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15 minutes with... Mark Lewney 15 minutes with... Mark Lewney

FameLab2005 brought a new face to the front of science - Mark Lewney, a guitar-playing scientist with something to say. The Null caught up with him on a break from the media.

NH - Mark welcome, Have you been busy since FameLab?

ML - Yes, with various science festivals and events and the like, as well as the arrival of my son Woody.

You played the guitar in the FameLab final last year! Is music all about physics?
I started at age nine and practised a lot during my teens because I was scared of girls. Nowadays, I carry out anthropological research by playing guitar in Welsh pubs. Music is all about vibrations and the simple maths behind them - there’s no magic, but that doesn’t diminish music’s effect on us. I can make a person cry with a single note, if it’s loud enough.

So apart from music, what do you think is the most important invention?
The computer, for the advances it has allowed in almost every field of science and technology. My finest achievement has been completing all ten levels of electronic Scramble. 

Congratulations! What’s your favourite piece of research? 
I have discovered that when you wiggle your fingers in your ears very quickly it sounds like you’re in a helicopter.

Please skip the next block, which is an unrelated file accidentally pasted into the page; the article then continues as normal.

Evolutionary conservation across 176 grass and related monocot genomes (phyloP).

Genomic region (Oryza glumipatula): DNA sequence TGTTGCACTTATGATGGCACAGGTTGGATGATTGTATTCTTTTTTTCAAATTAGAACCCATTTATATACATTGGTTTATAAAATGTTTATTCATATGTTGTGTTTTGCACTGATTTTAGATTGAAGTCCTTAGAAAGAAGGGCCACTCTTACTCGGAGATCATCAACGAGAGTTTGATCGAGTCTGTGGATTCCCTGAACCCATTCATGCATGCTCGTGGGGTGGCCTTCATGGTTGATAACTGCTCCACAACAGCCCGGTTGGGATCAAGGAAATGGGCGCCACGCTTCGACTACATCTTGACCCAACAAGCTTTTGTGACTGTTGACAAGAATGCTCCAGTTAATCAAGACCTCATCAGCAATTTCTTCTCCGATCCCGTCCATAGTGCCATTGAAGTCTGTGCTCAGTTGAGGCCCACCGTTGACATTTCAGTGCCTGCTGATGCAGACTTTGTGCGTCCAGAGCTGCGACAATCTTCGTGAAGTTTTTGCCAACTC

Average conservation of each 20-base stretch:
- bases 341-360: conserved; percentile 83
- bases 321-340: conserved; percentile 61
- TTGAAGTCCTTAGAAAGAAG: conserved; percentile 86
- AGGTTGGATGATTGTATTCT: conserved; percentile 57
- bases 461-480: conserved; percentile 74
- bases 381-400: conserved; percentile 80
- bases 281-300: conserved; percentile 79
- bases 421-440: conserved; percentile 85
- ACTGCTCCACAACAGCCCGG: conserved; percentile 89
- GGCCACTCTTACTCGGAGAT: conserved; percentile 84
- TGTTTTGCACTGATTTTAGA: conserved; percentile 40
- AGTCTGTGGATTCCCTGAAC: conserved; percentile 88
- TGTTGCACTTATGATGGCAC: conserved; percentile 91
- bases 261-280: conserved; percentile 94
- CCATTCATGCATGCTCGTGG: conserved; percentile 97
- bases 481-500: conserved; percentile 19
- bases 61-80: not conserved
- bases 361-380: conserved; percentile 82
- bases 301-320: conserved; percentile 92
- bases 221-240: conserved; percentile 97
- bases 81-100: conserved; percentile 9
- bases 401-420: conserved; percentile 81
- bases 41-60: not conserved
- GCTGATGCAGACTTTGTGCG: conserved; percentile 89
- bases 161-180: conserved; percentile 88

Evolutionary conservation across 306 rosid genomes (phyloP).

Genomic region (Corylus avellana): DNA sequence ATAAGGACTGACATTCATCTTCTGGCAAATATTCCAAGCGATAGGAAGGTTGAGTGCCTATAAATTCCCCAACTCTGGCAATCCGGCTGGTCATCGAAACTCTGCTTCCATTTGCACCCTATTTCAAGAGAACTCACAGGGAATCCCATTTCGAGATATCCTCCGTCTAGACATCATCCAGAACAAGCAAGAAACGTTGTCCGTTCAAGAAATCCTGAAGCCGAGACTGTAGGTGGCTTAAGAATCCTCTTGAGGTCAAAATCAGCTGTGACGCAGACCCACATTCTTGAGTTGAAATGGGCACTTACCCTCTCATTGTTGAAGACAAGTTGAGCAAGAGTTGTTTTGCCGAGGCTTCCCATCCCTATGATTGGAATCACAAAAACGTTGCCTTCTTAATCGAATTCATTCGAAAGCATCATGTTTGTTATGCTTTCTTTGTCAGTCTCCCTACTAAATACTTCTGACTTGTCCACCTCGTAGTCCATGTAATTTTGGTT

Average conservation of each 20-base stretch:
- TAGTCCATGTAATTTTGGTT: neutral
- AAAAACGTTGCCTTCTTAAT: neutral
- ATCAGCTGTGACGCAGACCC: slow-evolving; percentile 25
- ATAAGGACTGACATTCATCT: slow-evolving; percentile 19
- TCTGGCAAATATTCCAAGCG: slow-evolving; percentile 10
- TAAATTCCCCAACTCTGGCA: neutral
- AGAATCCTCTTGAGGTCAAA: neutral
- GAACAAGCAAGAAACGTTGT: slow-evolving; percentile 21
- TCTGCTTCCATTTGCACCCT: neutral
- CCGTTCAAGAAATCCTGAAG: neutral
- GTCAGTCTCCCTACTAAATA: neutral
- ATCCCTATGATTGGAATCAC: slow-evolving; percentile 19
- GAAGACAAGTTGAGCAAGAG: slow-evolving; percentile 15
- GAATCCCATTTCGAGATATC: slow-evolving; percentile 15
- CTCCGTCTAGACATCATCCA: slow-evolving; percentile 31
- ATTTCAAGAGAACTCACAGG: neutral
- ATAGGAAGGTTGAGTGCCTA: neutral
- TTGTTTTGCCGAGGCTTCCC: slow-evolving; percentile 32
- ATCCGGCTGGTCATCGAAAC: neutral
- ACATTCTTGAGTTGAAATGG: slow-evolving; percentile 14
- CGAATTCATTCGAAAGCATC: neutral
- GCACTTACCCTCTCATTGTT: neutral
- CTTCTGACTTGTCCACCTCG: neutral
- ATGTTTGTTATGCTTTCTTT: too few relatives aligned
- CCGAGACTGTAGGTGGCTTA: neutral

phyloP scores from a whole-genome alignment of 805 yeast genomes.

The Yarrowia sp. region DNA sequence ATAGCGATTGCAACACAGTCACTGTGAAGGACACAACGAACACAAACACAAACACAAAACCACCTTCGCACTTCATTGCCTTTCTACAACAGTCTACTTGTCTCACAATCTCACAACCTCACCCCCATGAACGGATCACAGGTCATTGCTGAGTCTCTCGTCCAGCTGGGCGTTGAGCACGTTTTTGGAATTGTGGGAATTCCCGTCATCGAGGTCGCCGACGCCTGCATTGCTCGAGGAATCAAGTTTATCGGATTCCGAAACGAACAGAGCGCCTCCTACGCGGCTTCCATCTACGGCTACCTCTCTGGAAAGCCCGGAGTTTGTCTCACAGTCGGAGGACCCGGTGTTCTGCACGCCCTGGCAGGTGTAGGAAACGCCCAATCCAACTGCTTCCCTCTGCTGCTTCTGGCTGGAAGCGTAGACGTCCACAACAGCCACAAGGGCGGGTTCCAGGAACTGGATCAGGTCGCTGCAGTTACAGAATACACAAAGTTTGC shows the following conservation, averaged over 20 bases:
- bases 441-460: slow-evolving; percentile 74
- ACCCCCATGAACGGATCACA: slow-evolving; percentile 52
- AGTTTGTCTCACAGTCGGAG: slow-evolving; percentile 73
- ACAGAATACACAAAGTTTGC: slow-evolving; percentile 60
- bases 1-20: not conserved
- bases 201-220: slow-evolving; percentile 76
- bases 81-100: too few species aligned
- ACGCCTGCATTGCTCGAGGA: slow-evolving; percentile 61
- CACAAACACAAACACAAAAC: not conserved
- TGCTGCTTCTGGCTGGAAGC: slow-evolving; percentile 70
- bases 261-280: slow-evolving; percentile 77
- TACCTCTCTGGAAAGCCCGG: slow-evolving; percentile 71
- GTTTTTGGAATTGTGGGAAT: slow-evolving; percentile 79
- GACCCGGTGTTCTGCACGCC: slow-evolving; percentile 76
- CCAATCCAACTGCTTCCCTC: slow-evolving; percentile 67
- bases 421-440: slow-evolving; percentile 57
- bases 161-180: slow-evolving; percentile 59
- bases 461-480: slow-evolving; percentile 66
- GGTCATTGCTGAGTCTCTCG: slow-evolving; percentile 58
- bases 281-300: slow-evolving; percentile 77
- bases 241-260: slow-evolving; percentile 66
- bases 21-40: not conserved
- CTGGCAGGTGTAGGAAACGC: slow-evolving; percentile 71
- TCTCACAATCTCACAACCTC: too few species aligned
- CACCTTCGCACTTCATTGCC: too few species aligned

Nothing to do with dropping buttered toast or Marmite then, are you a fan?
No, I hate it, but we always fear that which we do not understand.
Science rocks with Mark Lewney
 Profound. Is that the discovery which made you enter FameLab?
Well, I entered for a laugh and had many more than one. I also thought there was a small chance of me winning. 

Would you like to do TV work full time?
Oh, full time telly would be great - and I’d still be home most evenings and weekends. But I’m realistic about how long it takes to establish yourself such that you can give up the day job - I'm just starting out. 

Yes, your day job is currently with the UK Patent Office. Do you like it there?
Yes, I’ve been here five years now. It’s a low-stress, family-friendly job which works your brain over and keeps you informed of the latest trends in technology. The Patent Office is also very accommodating with my FameLab duties - science ultimately fosters innovation and new inventions. 

Have you seen any really bizarre patent ideas there? Such as we feature in our patent lunacy section?
Well, my patents aren’t that weird really since I work in telecoms - I tend to get the tricky encryption or coding cases rather than the more colourful stuff. 

Who do you most admire in the world of science presenting?
Patrick Moore, a xylophone-playing scientist whose monocle I am not fit to polish. 

What advice would you give to this year's FameLab entrants?
Don’t give two hoots about “what they’re looking for”; just do what you’d like to see done.

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